After the Armenian government in Nagorno Karabakh said they shot down an unmanned Azerbaijani drone last week, Baku quickly denied that it was theirs, but didn't provide any additional information. But then the state news agency APA came out with an explanation that, to be charitable, we can call "elaborate." Approvingly citing a Turkish tabloid report, APA suggests that the drone may have in fact been Israeli:
The anonymous sources close to Turkish diplomacy claim that the pilotless jet belongs to Israel.
The newspaper says that according to the diplomatic office, the pilotless jet belongs to the Israeli air forces: “The jet ascended from the military base located in Armenia or occupied Karabakh to make the reconnaissance flight related to Iran. Thus, the occupied lands of Azerbaijan are used not for the drug transit and as a terror base but turned into a military base for the secret operations and military reconnaissance”. The source also said that Israel currently holds reconnaissance operations by means of pilotless jets over Middle Eastern countries.
If Armenia really were allowing Israeli UAVs to spy on Iran from its territory, why would they be based in the disputed territory of Karabakh, rather than closer to the Iranian border in Armenia proper? And why would Armenia -- which has good relations with Iran -- allow such a thing in the first place? As this fascinating Wikileaked cable describes, it's in fact Azerbaijan that has a close relationship with Israel -- based in part on their similar perception of the threat from Iran:
Turkey's collapsing relations with Israel over the past week or so have occasioned a new round of hand-wringing about whether the West is losing Turkey. But that drama has overshadowed another, countervailing, development: Turkey's agreement to host a NATO air defense radar. This has recently been one of the most sensitive Turkey-NATO issues; NATO wanted Turkey to host the system, but Turkey didn't want it to explicitly target Iran, even though it is obvious to everyone that that's the threat the system is intended to protect against.
But for whatever reason, the Turkish government has changed its mind, agreeing to host the radar and even (in a somewhat between-the-lines fashion) acknowledging that it has to do with Iran:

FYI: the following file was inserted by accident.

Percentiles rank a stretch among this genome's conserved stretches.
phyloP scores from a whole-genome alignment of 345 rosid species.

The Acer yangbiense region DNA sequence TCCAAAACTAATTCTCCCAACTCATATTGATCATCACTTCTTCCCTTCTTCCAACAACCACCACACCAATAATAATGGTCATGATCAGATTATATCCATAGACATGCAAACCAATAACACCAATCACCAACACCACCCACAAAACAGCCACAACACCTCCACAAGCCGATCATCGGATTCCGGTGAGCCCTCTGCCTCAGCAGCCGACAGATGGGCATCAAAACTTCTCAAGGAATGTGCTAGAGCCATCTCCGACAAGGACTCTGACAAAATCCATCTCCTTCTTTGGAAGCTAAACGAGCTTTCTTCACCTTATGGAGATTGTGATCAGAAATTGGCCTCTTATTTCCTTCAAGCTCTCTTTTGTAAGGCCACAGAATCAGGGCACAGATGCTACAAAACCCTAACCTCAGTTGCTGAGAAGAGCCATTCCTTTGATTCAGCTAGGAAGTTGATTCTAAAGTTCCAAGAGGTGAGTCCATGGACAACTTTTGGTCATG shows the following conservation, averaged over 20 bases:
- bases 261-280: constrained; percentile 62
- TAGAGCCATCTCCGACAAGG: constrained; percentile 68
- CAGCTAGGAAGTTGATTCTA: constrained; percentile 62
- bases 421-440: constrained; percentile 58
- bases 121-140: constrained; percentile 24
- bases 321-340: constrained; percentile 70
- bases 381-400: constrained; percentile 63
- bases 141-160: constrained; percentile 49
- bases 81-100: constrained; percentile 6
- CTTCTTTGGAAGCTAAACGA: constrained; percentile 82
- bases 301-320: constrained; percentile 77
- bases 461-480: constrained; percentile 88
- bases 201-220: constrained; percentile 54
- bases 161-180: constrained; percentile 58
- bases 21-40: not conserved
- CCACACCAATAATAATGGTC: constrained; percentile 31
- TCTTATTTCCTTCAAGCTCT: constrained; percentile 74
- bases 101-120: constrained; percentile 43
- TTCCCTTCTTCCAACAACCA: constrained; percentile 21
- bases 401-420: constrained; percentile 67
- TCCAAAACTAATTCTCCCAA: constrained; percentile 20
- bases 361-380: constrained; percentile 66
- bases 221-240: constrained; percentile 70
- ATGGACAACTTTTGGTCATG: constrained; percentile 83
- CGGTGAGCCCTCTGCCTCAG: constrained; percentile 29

“We are of the opinion that the step taken [in deploying the radar system] is important for our region. That’s why we, as the government, have decided [to station the system in Turkey] after broad consultations,” Prime Minister Recep Tayyip Erdoğan said late Tuesday.
That has bolstered Turkey's relationship with NATO, argues Lale Kemal in Today's Zaman:
Turkey's decision to host on its soil the radar component of a US-sponsored missile shield project should be seen as a political decision reaffirming Ankara's ties with NATO. This decision comes at a time when the alliance has begun to perceive Turkish foreign policy goals as a deviating from those of the Western club. One Western official commented on the Turkish decision to host the missile defense radar saying, “Turkey is back in the club.”
So, the prospect of an emerging Israeli-Abkhaz defense alliance didn't last long. Israel's ambassador to Georgia has said that, contrary to reports last week in Abkhazian media, Israel is not going to sell weapons to the de facto authorities in Sukhumi:
“We do not recognize them as independent states and we are not going to sell them any kind of arms. It is possible that some private businessmen visited Abkhazia, but they cannot speak under the name of the [Israeli] Government. I reiterate, we are not going to sell arms to them,” information agency Interpressnews quoted Ambassador [Itzhak] Gerberg as saying.
The Georgian Ministry of Foreign Affairs summoned Gerberg over the allegations, and is apparently satisfied with what it heard:
Georgian Foreign Ministry said it had summoned Israeli ambassador in Tbilisi and had “a detailed discussion” over visit to breakaway Abkhazia by executives from the Israeli security consulting firm, Global CST, Nino Kalandadze, the Georgian deputy foreign minister, said on Monday.
“Both privately and in his public statement the Ambassador unequivocally confirmed, that Israel has no intention whatsoever to have any military cooperation with de facto [Abkhaz authorities],” Kalandadze said.
It's worth remembering here that Israel did sell $400 million worth of drone aircraft to Russia. The degree to which Abkhazia's defense and security services are under Moscow's control is a big question, and one wonders what the Russian role in this aborted deal might have been.